If it isn’t grown…

Sony prs-700 eBook Reader

Sony prs-700 eBook Reader

I love technological gadgets. I remember getting one of the first electronic handheld calculators in the 1970s. It cost about $100. Soon, Moore’s Law kicked in, the capacity increased and the price decreased, and in a few years places gave calculators away.

Moore’s Law has brought down the cost of electronic gadgets. Cellular phones used to be owned by the rich are now everywhere. Nigerian farmers use mobile phones to find the best price for their produce and many in the third-world use them for banking. Technology increases people’s quality of life. Peasants in Mexico capture sunlight in special fabrics and then can use it to light their shacks at night. I’m typing this article on an AlphaSmart portable, a keyboard with a screen that uses three AA batteries for its power source. The Amazon Kindle eReader that now goes for $359 will come down, if Moore’s Law has anything to do about it.

As the demand for technology increases, there is a need for more stuff used for manufacture. Everything comes from somewhere; that may not be incredibly profound, but you might be surprised how often one might forget that.

Quick–name one part of your computer, personal digital assistant, mobile phone, or e-reader that is grown by a forester or farmer. One part, any part that’s natural. Take your time … I’ll wait.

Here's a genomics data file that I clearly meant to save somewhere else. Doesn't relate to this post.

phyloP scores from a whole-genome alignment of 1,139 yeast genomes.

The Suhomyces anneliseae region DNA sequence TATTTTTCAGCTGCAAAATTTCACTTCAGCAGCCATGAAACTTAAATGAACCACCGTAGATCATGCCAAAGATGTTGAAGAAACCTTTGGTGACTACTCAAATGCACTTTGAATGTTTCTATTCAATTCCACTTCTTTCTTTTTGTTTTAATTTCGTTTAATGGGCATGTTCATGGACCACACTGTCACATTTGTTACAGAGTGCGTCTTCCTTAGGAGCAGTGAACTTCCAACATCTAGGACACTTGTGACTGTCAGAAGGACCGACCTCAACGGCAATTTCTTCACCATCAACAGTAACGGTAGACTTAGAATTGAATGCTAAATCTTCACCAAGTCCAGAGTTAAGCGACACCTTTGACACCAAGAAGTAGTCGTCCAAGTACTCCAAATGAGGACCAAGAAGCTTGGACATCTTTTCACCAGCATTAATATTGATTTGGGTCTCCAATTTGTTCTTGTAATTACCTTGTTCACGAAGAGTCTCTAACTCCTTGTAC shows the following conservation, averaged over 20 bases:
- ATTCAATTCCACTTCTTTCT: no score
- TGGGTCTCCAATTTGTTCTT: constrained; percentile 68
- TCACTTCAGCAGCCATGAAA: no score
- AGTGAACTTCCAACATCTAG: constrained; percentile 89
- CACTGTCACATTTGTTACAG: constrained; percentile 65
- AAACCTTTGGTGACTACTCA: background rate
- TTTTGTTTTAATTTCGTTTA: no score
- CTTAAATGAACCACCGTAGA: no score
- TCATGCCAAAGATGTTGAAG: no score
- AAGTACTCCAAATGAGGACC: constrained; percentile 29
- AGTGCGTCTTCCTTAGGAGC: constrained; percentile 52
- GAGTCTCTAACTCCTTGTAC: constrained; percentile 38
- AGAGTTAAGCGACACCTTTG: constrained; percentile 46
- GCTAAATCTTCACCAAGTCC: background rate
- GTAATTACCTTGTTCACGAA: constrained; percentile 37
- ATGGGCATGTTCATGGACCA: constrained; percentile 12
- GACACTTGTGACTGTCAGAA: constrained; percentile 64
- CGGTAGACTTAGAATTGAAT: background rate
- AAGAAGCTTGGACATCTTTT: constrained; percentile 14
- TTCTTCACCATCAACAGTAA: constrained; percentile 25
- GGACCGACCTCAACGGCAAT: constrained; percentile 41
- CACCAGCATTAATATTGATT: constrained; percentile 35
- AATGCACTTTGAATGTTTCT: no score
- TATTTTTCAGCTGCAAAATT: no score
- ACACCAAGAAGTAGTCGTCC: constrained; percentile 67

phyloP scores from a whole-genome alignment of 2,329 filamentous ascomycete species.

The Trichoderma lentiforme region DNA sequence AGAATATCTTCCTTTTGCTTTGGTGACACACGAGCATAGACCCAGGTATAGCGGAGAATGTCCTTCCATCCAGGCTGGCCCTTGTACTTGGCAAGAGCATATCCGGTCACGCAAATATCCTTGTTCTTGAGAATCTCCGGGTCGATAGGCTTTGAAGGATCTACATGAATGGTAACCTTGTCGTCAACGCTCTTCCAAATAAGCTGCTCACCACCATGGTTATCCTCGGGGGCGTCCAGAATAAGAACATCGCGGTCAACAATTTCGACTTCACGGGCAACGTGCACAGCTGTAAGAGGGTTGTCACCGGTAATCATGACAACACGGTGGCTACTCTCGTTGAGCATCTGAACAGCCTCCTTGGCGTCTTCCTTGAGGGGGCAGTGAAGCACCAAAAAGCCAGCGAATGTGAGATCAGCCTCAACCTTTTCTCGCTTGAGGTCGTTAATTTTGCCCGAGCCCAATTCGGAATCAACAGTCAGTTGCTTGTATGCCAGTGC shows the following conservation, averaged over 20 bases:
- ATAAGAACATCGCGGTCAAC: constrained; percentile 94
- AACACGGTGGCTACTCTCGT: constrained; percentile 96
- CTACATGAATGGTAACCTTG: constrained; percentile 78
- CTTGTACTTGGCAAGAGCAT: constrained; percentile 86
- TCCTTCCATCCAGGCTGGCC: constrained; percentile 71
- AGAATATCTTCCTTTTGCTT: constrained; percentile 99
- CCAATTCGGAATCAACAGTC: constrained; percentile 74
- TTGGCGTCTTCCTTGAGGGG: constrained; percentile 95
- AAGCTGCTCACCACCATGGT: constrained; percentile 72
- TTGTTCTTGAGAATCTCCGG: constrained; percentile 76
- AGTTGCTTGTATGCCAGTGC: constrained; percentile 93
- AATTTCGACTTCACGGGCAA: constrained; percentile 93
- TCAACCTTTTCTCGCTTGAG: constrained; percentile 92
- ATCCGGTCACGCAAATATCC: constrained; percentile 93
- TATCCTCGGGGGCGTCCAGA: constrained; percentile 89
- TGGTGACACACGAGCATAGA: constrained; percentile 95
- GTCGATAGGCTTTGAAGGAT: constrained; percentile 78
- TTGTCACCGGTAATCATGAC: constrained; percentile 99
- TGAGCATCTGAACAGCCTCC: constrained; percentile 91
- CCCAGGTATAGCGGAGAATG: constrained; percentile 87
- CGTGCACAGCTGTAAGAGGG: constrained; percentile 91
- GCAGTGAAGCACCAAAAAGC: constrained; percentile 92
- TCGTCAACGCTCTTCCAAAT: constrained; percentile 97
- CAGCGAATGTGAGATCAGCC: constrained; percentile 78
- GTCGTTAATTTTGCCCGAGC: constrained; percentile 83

Bupkes, right?

And, if it isn’t grown, it’s mined (or recycled). And the numbers stagger the imagination.

Each person in the United States requires over 48,000 pounds of minerals each year:

  • 12,428 lb. of stone
  • 9,632 lb. of sand and gravel
  • 940 lb. of cement
  • 276 lb. of clays
  • 400 lb. of salt
  • 302 lb. phosphate rock
  • 639 lb. of nonmetals
  • 425 lb. of iron ore
  • 77 lb. of bauxite (aluminum)
  • 17 lb. of copper
  • 11 lb. of lead
  • 10 lb. of zinc
  • 6 lb. of manganese
  • .0285 T oz. gold
  • 29 lb. of other metals


  • 7,667 lb. petroleum
  • 7,589 lb. coal
  • 6,866 cu ft natural gas
  • 1/3 lb. uranium

Source: Minerals Information Institute

What also staggers the imagination is the size of the mines and the amount of material they move. Check out the mine near Ruth, NV or the one near Salt Lake City, UT.

We talk a lot about our carbon footprint. Usually the discussion revolves around global warming and what comes out of tailpipes. While throwing CO2, methane, and other global warming gasses into our shared sky is profound, worth considering. Yet, it’s our ‘green’ technology which leaves behind carbon sequestered cyanide compounds such as sodium cyanide (NaCN), which really worries me. How technology and cyanide are tied to together is not talked about much. Cyanide is used to separate metals from the wastes.

Let’s consider just one of the metals used in the manufacture of electronics: gold for computer circuit boards.

For “one ounce of gold, miners dig up and haul away 30 tons of rock and sprinkle it with diluted cyanide, which culls the gold from the rock. Before they are through, miners at some of the largest mines move a half million tons of earth a day, pile it in mounds that can rival the Great Pyramids, and drizzle the ore with the poisonous solution for years.” – Behind Gold’s Glitter: Torn Lands and Pointed Questions

After all is said and done. It almost makes clearcuts look much more appealing.

Forests grow back. Metal and oil doesn’t.

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